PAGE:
The Old Nurse's Story
• To fix things like run on sentences and minor grammatical errors
• The original use of the narrator was confusing.
• The last line brought the tension down → better if it remained high.
• The last line was not clear, and needed a little context.
• Originally the room remained open, but that didn’t seem like a natural response.
• Why does the ghost turns on the little girl?
• The transition in the beginning introduction to the main story, is too abrupt.
• Notes about formatting
A one-line description of what happens in the scene.
Sister moves in to help and finds tapes
A breakdown of each character and what they want in the scene.
Both sisters want to unpack
The emotional transition of each character …show more content…
I did things like creating a narrator (because it also made the story seem more true), and I made the events startling but not gruesome. I tried to play with ideas of the senses and who can hear what etc. I was thinking a little of “The Old Nurses Story” By Elizabeth Gaskell, when I wrote it.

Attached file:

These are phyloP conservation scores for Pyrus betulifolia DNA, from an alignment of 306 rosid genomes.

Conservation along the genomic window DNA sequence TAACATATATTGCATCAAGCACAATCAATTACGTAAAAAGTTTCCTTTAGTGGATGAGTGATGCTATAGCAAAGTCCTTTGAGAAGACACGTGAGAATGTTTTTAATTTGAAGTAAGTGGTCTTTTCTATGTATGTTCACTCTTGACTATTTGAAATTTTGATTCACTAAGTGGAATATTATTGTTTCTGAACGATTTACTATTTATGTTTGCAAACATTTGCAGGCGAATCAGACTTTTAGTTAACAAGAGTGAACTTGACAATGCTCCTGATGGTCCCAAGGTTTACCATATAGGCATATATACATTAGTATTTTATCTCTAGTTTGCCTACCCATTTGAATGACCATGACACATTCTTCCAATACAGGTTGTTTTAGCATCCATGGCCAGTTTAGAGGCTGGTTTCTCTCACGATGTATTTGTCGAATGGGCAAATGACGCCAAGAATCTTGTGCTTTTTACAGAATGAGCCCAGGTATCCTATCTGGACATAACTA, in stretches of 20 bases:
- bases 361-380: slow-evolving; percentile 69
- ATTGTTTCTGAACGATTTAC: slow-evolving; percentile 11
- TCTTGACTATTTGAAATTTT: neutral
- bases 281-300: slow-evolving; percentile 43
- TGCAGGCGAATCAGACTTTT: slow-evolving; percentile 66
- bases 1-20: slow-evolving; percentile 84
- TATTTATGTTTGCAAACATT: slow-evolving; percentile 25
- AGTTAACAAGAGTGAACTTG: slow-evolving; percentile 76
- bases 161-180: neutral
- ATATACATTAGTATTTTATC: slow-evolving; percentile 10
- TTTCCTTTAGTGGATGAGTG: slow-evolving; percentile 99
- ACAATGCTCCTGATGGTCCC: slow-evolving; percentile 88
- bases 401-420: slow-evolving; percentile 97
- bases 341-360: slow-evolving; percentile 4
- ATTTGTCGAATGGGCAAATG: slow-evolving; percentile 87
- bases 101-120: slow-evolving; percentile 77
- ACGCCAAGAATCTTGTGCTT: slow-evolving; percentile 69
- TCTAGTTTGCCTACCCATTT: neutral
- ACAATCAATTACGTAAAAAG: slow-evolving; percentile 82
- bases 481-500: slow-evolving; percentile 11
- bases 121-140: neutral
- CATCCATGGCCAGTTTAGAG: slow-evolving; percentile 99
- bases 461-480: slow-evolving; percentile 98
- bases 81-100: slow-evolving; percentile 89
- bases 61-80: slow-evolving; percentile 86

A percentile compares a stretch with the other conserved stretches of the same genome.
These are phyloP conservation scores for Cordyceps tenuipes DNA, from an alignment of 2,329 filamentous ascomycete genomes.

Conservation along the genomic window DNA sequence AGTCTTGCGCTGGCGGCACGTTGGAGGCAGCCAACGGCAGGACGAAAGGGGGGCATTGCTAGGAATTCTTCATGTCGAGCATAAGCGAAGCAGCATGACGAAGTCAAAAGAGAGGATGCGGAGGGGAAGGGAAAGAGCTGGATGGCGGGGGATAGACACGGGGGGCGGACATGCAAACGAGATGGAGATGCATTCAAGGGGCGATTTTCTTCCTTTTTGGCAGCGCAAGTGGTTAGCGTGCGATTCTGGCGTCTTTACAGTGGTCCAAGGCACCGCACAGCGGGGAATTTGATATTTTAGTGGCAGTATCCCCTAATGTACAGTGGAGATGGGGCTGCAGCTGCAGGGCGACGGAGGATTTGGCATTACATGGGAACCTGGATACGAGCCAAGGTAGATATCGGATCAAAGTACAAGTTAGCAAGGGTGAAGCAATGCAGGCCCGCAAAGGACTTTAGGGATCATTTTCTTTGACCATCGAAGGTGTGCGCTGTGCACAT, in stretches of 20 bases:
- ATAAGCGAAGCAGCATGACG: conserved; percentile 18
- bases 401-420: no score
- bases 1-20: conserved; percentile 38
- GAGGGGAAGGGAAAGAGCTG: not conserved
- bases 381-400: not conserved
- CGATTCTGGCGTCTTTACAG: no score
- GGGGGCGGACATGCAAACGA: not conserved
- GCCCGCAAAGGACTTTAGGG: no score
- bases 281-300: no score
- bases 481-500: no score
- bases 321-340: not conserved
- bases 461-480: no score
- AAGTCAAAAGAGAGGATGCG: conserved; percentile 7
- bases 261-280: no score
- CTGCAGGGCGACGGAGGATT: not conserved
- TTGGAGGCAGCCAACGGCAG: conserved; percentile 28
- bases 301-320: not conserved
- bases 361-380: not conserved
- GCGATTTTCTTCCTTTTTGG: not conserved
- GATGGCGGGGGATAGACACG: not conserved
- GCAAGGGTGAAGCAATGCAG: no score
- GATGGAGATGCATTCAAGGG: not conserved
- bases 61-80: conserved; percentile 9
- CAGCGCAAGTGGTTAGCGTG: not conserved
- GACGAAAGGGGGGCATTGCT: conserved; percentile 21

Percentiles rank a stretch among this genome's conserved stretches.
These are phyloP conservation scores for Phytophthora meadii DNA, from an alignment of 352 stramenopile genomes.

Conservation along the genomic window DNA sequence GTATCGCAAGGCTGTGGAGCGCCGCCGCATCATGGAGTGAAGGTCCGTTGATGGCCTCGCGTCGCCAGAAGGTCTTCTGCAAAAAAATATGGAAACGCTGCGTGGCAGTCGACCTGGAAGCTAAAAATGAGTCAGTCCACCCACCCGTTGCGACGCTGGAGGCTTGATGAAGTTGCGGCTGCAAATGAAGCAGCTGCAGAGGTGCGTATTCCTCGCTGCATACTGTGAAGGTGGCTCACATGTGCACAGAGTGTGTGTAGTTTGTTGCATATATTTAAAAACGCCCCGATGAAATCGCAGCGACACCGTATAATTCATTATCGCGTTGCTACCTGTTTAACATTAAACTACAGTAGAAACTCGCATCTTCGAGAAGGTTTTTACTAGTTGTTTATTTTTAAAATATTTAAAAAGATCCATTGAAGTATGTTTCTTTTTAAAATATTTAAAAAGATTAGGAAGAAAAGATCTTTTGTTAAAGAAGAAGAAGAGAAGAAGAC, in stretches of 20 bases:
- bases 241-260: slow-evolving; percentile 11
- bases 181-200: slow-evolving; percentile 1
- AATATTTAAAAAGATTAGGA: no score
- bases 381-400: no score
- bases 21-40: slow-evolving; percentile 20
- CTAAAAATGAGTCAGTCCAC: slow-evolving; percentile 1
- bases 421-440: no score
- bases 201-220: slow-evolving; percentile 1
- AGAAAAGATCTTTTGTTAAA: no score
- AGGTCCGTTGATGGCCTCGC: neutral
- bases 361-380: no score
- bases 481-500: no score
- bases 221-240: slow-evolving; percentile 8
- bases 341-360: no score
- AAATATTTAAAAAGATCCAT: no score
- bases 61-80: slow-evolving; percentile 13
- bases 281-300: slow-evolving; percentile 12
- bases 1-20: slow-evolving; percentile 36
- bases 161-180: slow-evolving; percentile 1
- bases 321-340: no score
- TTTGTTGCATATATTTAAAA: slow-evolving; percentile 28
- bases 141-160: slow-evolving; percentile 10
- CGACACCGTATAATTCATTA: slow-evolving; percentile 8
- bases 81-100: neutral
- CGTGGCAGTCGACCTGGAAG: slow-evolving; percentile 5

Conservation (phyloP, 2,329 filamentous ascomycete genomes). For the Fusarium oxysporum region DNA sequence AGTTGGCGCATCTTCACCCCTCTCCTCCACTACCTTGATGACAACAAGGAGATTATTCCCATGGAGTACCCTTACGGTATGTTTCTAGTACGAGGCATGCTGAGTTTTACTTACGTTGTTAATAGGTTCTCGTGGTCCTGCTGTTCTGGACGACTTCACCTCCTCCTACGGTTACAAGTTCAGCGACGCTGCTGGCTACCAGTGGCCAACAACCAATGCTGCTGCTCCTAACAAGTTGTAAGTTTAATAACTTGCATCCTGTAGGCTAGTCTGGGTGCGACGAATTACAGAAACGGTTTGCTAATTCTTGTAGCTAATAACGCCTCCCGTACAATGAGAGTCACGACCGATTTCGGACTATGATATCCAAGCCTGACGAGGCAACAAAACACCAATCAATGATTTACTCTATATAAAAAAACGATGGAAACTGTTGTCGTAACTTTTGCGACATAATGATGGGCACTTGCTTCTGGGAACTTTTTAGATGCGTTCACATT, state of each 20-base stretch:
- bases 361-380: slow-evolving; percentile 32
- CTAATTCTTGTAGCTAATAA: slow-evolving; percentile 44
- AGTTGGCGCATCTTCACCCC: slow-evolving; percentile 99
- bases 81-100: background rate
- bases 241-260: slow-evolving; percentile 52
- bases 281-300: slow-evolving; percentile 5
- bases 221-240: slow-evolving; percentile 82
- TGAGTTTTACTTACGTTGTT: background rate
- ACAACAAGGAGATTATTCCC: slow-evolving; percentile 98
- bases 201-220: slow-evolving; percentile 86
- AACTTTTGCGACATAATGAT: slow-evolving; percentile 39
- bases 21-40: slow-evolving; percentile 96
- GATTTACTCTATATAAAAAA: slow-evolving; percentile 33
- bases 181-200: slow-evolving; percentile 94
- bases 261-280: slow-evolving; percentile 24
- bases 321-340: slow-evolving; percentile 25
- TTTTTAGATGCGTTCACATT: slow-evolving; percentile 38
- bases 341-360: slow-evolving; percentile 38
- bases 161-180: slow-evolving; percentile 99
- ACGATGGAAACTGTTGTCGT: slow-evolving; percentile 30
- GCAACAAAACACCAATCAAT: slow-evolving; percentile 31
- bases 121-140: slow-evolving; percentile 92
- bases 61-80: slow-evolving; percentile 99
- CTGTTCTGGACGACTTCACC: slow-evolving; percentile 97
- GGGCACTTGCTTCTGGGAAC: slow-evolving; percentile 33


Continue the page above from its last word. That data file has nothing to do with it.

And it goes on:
My favourite line is when Sarah says the little girl hit her. As previously stated my friend originally gave me the idea for the story. The only line I took from the story was this line. The line itself made me feel unsettled when I heard it.
The most difficult thing was creating tension. I struggled with this and working within the ghost story genre. I have never written a ghost story before so it was a challenge.
From previous workshops and classes, I learnt I needed to add little details about the characters and create a more concrete story arc. I wanted the beginning, middle and end to seem clear.
After finishing my story I want my reader to feel a little unsettled.
My biggest problem was trying to steadily build tension. I didn’t know what felt scary to other people, so I had to guess.
I overcame this problem by using myself as a kind of measuring stick. I tried to figure out what made me feel unsettled and go from